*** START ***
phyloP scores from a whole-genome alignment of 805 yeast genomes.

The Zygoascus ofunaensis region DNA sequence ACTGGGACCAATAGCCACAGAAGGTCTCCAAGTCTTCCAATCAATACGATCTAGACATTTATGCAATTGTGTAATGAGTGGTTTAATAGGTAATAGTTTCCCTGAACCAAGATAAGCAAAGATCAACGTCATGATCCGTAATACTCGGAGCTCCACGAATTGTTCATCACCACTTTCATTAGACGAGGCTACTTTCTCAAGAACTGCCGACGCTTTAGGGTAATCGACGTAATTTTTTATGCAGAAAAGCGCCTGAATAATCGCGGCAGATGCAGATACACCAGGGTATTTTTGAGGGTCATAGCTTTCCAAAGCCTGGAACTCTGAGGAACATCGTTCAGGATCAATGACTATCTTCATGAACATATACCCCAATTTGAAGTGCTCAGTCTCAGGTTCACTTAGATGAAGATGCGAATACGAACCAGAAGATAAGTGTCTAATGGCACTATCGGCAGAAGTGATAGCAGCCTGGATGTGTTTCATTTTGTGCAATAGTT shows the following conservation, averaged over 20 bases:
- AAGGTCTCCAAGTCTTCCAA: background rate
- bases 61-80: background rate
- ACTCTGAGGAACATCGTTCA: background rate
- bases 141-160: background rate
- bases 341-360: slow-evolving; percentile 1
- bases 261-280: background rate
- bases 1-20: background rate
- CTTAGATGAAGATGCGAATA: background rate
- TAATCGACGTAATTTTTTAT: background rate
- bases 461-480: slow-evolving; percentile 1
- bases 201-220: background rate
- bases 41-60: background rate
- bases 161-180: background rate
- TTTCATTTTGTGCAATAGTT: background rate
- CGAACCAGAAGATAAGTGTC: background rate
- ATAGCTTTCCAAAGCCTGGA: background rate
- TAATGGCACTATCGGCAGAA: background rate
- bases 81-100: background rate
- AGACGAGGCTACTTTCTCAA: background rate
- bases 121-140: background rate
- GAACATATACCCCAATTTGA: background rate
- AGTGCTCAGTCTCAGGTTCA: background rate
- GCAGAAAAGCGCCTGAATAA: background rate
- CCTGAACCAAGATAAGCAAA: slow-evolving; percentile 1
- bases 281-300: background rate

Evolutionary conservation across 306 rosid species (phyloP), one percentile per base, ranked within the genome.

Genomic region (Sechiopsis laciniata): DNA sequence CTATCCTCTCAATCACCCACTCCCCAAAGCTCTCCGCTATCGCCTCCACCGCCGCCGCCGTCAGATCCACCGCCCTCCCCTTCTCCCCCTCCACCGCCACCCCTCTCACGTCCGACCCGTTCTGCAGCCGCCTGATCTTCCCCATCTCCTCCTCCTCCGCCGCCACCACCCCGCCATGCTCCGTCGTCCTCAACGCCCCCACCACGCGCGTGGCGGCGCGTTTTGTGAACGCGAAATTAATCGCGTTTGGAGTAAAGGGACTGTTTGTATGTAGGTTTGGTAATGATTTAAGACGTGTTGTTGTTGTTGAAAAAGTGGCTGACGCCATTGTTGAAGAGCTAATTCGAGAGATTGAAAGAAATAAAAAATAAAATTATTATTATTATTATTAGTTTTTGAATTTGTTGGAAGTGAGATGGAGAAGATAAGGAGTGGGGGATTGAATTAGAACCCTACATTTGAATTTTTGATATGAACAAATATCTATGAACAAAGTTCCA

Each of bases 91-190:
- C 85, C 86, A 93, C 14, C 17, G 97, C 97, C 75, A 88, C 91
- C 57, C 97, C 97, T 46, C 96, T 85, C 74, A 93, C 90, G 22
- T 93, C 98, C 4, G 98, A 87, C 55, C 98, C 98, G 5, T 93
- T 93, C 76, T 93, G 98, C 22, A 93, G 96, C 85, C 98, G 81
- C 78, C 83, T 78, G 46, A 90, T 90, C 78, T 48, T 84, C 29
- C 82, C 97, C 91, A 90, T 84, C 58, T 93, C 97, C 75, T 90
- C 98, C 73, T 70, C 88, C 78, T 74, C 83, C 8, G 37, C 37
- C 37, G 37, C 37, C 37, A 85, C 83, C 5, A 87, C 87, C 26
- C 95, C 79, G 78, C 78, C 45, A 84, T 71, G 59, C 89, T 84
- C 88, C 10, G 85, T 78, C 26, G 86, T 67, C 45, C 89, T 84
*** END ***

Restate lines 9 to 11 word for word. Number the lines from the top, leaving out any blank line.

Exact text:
- bases 1-20: background rate
- CTTAGATGAAGATGCGAATA: background rate
- TAATCGACGTAATTTTTTAT: background rate